The Truth About Vaping
E-cigarettes are not as safe as you think
Vaping, the term used for smoking e-cigarettes or similar devices, has become a popular form of nicotine delivery, especially among teenagers and young adults. E-cigarettes and vaping devices work by heating up a liquid that contains nicotine, which creates a water vapor (or aerosol) that the user breathes in.
While inhaling these vapors may not be as harmful as traditional smoking, vaping is still bad for your health, says Dr. Sharon Marable, an Internal Medicine Physician at Southcoast Health in Lakeville.
“The industry gets nicotine for vaping devices from the same tobacco leaves they use in regular cigarettes, chew tobacco or pipes,” she says. Nicotine is addictive no matter how it’s delivered to the body, and it can negatively affect the brain, heart, lungs and other parts of the body.
In addition to nicotine, says Dr. Marable, “the aerosol contains ultra-fine particles that can cause damage to the lungs, cancer-causing chemicals, and heavy metals such as nickel, tin and lead. The artificial flavorings in the liquid can also cause serious lung diseases.”
Teens at Risk
Because the liquid for e-cigarettes can contain different flavorings, vaping is more palatable than smoking and, therefore, more tempting for teens and young adults. “In Massachusetts, almost half of all high school students have tried vaping at one point,” says Dr. Marable. “Teens already aren’t associating these devices with tobacco products because of their design; it doesn’t look or smell like a traditional cigarette. Add in flavoring like cherry or bubblegum, and they think they’re just inhaling something that tastes good.”
This is particularly dangerous, because the nicotine and other dangerous chemicals that teens are inhaling can cause damage to and have long-term effects on their developing brains. “And, when teens get used to having nicotine in their systems through vaping devices, it puts them at higher risk of transitioning to other tobacco products,” adds Dr. Marable.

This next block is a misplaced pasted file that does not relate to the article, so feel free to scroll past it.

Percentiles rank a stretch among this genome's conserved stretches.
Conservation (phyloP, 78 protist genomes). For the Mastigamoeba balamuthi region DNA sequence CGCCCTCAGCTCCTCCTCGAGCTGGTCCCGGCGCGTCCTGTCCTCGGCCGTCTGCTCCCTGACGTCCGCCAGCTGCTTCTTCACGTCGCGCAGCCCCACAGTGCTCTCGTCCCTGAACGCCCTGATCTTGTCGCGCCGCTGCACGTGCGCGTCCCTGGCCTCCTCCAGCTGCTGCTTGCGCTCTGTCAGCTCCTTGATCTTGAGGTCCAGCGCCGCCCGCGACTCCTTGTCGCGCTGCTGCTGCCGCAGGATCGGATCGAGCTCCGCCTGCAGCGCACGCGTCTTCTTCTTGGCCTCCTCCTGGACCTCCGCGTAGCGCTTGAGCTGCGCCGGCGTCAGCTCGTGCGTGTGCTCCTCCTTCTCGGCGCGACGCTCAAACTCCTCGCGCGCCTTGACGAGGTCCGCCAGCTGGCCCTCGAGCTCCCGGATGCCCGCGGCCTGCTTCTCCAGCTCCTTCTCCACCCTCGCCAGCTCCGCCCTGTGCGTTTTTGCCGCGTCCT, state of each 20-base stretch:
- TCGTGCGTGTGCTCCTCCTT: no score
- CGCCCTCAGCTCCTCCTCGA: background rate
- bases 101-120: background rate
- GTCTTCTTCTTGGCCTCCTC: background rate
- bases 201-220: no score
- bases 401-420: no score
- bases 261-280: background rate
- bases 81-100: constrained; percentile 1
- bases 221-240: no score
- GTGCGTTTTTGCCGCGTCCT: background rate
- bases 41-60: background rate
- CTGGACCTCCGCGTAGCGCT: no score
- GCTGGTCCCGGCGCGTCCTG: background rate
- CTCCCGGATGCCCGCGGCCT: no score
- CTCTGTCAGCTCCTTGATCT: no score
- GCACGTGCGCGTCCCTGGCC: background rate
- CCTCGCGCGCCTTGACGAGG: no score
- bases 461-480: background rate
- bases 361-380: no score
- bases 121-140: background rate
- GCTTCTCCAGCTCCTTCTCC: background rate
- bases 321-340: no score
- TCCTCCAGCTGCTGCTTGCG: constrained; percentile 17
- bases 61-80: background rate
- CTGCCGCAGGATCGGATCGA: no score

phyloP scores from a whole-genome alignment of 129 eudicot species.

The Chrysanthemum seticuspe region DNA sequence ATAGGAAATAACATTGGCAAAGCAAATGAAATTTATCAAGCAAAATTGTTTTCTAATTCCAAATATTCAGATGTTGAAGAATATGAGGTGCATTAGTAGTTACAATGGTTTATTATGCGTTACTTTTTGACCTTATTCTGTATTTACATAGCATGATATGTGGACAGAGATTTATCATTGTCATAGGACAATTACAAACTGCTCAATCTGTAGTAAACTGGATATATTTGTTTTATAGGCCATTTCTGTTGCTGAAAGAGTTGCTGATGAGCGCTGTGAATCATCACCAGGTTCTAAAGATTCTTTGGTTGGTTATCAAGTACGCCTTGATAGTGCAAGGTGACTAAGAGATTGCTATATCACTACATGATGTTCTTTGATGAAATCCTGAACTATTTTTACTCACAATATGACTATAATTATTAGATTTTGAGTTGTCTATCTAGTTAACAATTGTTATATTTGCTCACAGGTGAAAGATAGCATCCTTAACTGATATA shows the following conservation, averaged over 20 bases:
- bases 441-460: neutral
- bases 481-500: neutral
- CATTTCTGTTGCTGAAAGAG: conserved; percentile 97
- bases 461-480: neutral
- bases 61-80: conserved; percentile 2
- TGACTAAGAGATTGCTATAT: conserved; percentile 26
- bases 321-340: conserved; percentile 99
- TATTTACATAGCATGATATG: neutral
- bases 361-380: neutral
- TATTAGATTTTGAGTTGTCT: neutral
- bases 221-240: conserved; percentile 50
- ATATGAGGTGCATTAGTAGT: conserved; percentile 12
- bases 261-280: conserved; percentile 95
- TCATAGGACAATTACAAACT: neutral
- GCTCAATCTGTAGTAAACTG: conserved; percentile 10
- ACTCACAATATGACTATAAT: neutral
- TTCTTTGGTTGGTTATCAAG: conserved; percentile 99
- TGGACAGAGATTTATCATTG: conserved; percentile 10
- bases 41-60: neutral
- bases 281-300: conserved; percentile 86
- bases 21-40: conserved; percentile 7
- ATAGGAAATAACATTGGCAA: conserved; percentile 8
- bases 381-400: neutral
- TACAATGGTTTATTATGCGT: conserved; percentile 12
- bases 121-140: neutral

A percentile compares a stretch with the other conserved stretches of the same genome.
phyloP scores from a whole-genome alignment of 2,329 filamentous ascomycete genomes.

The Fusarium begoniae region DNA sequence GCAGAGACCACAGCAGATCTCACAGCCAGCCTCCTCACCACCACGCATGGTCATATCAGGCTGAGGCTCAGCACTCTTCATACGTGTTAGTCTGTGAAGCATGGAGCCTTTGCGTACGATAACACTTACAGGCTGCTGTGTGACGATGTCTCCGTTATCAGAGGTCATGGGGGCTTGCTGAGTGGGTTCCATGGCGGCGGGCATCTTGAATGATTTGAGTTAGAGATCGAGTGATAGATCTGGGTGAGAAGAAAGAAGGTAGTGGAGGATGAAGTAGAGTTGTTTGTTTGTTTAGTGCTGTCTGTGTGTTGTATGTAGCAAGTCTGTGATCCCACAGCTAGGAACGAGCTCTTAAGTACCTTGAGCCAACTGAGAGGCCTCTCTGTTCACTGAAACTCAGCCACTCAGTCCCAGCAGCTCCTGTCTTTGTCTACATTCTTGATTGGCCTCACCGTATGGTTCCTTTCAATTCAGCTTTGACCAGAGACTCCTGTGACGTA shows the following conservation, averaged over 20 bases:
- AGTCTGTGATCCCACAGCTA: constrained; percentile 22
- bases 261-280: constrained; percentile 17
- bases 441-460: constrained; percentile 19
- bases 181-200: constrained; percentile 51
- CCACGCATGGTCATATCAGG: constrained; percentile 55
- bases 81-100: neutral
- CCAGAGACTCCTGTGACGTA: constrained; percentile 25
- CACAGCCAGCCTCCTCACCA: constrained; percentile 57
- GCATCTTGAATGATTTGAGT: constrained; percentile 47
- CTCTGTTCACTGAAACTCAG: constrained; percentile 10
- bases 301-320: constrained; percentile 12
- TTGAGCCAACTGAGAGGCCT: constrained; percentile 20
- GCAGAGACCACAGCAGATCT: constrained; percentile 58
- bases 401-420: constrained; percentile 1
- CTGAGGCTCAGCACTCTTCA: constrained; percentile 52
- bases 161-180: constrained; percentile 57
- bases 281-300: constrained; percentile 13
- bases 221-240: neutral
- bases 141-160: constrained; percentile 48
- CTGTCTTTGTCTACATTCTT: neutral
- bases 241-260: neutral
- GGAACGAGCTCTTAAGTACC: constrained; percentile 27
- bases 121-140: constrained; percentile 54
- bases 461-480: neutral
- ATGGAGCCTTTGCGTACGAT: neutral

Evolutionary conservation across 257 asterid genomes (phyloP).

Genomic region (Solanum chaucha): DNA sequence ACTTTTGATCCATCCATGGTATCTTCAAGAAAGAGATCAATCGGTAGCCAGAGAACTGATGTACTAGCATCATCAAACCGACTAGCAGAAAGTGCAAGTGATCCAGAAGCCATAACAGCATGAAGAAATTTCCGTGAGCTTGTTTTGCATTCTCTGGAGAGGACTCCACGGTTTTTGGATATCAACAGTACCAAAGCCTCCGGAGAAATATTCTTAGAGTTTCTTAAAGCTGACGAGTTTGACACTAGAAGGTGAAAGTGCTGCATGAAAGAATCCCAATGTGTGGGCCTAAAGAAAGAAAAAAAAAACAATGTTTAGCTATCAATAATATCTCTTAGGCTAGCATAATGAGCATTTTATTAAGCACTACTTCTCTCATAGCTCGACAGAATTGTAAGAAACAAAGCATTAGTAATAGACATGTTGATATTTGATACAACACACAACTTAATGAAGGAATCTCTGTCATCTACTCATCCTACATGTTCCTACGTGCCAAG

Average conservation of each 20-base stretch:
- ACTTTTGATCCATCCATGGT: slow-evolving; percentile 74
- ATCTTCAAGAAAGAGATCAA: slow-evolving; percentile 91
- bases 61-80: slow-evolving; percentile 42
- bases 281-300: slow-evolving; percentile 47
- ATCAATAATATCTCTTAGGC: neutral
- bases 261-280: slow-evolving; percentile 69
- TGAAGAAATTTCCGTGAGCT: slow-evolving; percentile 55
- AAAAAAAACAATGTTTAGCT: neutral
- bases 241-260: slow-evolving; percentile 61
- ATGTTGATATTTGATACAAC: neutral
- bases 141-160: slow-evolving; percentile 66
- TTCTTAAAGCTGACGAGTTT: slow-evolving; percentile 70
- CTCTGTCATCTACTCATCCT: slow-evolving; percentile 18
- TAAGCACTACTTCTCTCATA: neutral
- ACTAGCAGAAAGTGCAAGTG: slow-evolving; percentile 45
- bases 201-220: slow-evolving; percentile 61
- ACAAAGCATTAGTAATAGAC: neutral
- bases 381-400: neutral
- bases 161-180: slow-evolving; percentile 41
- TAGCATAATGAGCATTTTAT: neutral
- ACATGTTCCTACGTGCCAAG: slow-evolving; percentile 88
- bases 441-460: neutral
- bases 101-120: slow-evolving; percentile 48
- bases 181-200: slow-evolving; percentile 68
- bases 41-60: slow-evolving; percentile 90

Kick the Habit
Teens aren’t the only people vaping, however; many adults are using e-cigarettes as a way to quit traditional smoking without giving up nicotine. But the jury is out on whether vaping is an effective method of smoking cessation, says Dr. Marable.
Teens and young adults who aren’t vaping regularly may be able to kick the habit on their own, but if they’re experiencing peer pressure or a stronger nicotine addiction, formal intervention may be needed.
Adults who want to quit vaping can also benefit from outside help. “I recognize vaping as a form of tobacco use,” says Dr. Marable. “It’s not an end point — it’s a transition — and I still urge them to try other methods of smoking cessation, like the patch or Chantix (varenicline).” ￼
If you have concerns about vaping or smoking, a Southcoast Health primary care physician can help. Find a doctor at southcoast.org/doctors or by downloading the Southcoast Health app.